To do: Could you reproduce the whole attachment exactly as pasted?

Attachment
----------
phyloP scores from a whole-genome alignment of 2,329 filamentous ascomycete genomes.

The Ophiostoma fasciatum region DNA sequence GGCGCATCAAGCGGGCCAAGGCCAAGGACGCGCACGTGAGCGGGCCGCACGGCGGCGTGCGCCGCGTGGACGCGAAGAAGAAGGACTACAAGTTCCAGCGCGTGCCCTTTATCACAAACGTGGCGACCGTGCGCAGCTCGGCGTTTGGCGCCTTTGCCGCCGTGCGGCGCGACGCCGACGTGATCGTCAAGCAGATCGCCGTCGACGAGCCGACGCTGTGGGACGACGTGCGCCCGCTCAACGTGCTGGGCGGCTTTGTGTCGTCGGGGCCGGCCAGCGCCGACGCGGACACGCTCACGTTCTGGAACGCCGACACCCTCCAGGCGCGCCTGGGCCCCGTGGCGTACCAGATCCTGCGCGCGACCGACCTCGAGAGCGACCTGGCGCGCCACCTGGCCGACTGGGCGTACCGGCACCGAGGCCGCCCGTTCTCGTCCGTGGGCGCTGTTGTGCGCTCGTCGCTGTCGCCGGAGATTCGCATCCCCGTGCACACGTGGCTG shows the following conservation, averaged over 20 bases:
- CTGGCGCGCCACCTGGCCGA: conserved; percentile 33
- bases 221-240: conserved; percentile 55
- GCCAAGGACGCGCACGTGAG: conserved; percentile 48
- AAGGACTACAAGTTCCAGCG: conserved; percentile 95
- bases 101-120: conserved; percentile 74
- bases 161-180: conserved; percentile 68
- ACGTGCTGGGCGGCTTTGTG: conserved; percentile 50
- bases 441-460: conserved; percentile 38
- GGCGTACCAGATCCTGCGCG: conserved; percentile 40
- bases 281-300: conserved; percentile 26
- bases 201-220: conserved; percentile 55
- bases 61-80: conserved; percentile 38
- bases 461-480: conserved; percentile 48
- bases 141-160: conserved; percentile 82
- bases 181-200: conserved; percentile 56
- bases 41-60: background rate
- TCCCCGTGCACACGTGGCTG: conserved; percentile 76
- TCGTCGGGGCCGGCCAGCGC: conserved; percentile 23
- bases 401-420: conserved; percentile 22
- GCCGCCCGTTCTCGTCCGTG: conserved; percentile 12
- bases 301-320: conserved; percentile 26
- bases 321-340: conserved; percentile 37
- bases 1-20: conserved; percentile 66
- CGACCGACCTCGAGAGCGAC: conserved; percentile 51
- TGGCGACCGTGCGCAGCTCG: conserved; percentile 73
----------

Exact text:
phyloP scores from a whole-genome alignment of 2,329 filamentous ascomycete genomes.

The Ophiostoma fasciatum region DNA sequence GGCGCATCAAGCGGGCCAAGGCCAAGGACGCGCACGTGAGCGGGCCGCACGGCGGCGTGCGCCGCGTGGACGCGAAGAAGAAGGACTACAAGTTCCAGCGCGTGCCCTTTATCACAAACGTGGCGACCGTGCGCAGCTCGGCGTTTGGCGCCTTTGCCGCCGTGCGGCGCGACGCCGACGTGATCGTCAAGCAGATCGCCGTCGACGAGCCGACGCTGTGGGACGACGTGCGCCCGCTCAACGTGCTGGGCGGCTTTGTGTCGTCGGGGCCGGCCAGCGCCGACGCGGACACGCTCACGTTCTGGAACGCCGACACCCTCCAGGCGCGCCTGGGCCCCGTGGCGTACCAGATCCTGCGCGCGACCGACCTCGAGAGCGACCTGGCGCGCCACCTGGCCGACTGGGCGTACCGGCACCGAGGCCGCCCGTTCTCGTCCGTGGGCGCTGTTGTGCGCTCGTCGCTGTCGCCGGAGATTCGCATCCCCGTGCACACGTGGCTG shows the following conservation, averaged over 20 bases:
- CTGGCGCGCCACCTGGCCGA: conserved; percentile 33
- bases 221-240: conserved; percentile 55
- GCCAAGGACGCGCACGTGAG: conserved; percentile 48
- AAGGACTACAAGTTCCAGCG: conserved; percentile 95
- bases 101-120: conserved; percentile 74
- bases 161-180: conserved; percentile 68
- ACGTGCTGGGCGGCTTTGTG: conserved; percentile 50
- bases 441-460: conserved; percentile 38
- GGCGTACCAGATCCTGCGCG: conserved; percentile 40
- bases 281-300: conserved; percentile 26
- bases 201-220: conserved; percentile 55
- bases 61-80: conserved; percentile 38
- bases 461-480: conserved; percentile 48
- bases 141-160: conserved; percentile 82
- bases 181-200: conserved; percentile 56
- bases 41-60: background rate
- TCCCCGTGCACACGTGGCTG: conserved; percentile 76
- TCGTCGGGGCCGGCCAGCGC: conserved; percentile 23
- bases 401-420: conserved; percentile 22
- GCCGCCCGTTCTCGTCCGTG: conserved; percentile 12
- bases 301-320: conserved; percentile 26
- bases 321-340: conserved; percentile 37
- bases 1-20: conserved; percentile 66
- CGACCGACCTCGAGAGCGAC: conserved; percentile 51
- TGGCGACCGTGCGCAGCTCG: conserved; percentile 73